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Honduras: End harassment of PEN member on trial for student protests

Monday 17 August 2015 - 1:00am

Honduras-Cesario-Padillo-Archivo-590x33017 August 2015

The Honduran authorities must take urgent measures to ensure the safety of student leader and founding member of PEN Honduras, Cesario Alejandro Félix Padilla Figueroa, who is under surveillance following the start of a law suit against him for taking part in student protests, PEN International said today. The worldwide organisation of writers is concerned that Padilla is being targeted for peacefully exercising his right to freedom of expression.

I have been informed by a number of sources, including our Honduran PEN Centre, that armed men are making their presence felt in the neighbourhood of Cesario Padilla and that they have made it known that they are there to harm him,” said John Ralston Saul, International President of PEN, in a letter to the Honduran Attorney General [Procurador General de la República], the Rector of the Honduran National Autonomous University (Universidad Autónoma de Honduras – UNAH) and the national human rights ombudsman (Comisionado Nacional de los Derechos Humanos – CONADEH). “I ask you to use your authority in order to intervene to ensure that the well-being of this citizen and of your student is protected.”

Padilla, a journalism graduate of the Honduran National Autonomous University  (UNAH and board member of PEN Honduras, is being prosecuted along with two others for alleged “usurpation” of UNAH property in the capital Tegucigalpa in a case brought by the university authorities. The charges stem from their role in recent widespread student protests in defence of state education and calling for democratization of the governing bodies of the UNAH which included the occupation of some university buildings.

Padilla and his two co-defendants were among six UNAH students arbitrarily suspended from the university in December 2014 after taking part in previous protests about access to state education and student participation in governance of the university. They were subsequently re-admitted to the university after a ruling by the Honduran Supreme Court of Justice in February 2015. All three are also members of a student committee where they document human rights abuses within the UNAH (Comité Pro Defensa de los Derechos Humanos).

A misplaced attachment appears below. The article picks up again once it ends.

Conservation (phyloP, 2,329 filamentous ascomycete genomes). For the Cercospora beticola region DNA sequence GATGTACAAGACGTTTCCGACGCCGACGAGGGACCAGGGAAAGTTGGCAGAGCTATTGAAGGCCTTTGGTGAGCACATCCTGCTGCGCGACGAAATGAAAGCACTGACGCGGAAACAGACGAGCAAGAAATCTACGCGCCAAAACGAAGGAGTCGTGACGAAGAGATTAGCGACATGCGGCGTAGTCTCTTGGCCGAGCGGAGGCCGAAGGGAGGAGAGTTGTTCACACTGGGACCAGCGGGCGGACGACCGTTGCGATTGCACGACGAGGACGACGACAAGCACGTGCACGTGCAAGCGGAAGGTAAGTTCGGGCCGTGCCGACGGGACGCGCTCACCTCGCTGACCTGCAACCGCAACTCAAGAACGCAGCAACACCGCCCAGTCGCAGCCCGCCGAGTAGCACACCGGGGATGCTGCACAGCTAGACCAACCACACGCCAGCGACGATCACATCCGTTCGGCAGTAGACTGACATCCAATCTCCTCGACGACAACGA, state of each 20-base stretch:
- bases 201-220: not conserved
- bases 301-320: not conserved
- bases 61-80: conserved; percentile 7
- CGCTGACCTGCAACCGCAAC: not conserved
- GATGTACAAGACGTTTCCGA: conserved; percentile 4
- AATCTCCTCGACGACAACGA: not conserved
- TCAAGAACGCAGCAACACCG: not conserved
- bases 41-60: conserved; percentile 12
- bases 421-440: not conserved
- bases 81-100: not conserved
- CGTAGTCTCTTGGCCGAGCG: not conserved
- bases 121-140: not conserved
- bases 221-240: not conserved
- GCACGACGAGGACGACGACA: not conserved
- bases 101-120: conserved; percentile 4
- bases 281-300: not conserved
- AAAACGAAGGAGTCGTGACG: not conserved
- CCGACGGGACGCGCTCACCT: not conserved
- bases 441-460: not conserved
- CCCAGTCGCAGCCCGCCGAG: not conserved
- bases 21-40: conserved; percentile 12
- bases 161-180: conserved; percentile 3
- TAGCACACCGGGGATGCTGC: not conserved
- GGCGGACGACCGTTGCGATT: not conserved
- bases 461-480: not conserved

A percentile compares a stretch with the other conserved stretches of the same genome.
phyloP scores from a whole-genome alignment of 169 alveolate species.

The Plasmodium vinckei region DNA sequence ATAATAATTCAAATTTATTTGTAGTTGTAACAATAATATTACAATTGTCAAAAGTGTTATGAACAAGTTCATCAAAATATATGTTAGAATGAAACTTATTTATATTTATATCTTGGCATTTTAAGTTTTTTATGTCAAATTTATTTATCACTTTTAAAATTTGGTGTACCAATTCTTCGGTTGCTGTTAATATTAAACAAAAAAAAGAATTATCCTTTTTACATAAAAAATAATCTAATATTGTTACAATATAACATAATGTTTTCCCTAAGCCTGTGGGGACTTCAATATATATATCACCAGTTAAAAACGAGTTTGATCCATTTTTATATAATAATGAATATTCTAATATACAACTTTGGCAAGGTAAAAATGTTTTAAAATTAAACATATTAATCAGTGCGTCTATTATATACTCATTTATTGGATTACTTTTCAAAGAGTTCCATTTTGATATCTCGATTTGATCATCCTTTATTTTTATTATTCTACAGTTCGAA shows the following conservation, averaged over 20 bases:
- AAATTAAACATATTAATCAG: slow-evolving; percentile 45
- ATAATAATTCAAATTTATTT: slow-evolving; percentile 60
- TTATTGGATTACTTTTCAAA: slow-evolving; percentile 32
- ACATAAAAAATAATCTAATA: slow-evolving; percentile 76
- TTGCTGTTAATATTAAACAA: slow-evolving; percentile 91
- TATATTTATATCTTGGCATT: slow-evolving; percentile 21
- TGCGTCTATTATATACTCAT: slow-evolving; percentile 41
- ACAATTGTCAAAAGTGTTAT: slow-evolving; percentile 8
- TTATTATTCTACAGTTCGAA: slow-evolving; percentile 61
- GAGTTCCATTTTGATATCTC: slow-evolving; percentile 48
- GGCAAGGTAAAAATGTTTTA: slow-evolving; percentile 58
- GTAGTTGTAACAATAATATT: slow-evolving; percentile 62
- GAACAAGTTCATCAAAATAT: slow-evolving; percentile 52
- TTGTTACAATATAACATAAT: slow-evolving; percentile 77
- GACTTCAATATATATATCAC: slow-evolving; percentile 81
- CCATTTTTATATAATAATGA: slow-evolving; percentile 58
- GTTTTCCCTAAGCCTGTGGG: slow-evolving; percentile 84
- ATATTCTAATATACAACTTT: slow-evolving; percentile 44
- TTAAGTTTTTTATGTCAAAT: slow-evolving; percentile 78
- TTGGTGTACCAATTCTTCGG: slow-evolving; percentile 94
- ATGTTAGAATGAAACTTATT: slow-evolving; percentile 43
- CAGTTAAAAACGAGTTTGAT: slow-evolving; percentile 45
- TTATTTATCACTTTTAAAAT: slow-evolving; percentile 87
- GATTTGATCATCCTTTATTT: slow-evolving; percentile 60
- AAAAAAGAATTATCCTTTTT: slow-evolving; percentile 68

On 15 August 2015, Padilla reported that in the past few days he had been tailed by two unknown armed men in his neighbourhood who had also been keeping watch over his home. The men have made it known to Padilla that they intend to harm him. He and PEN Honduras believe that this surveillance is in retaliation for his activities as a student leader. He fears for his safety.

A month earlier, on 14 July, Padilla and his two co-defendants were ordered not to leave the country and to report to the court on a weekly basis. Charges were officially brought against them on 17 July and upheld at an initial hearing on 5 August. They could face a prison sentence of between two and four years if convicted under Article 227 of the Honduran penal code.

Ahead of the hearing on 5 August, PEN Honduras issued a statement expressing concern about the charges faced by Padilla and a lack of due process in his case and other 23 others involving UNAH students facing similar charges in Tegucigalpa, Coluteca, San Pedro Sula and La Ceiba.

The organisation called on the authorities to refrain from criminalising social protest and using the justice system to generate fear among Hondurans.  PEN Honduras also urged the UNAH authorities to enter into dialogue with their students and to respect their right to protest.

PEN Honduras is planning to hold a press conference on the case at the offices of the national human rights ombudsman (Comisionado Nacional de los Derechos Humanos - CONADEH) in Tegucigalpa today (10am local time).

For further information, please contact Tamsin Mitchell ( 

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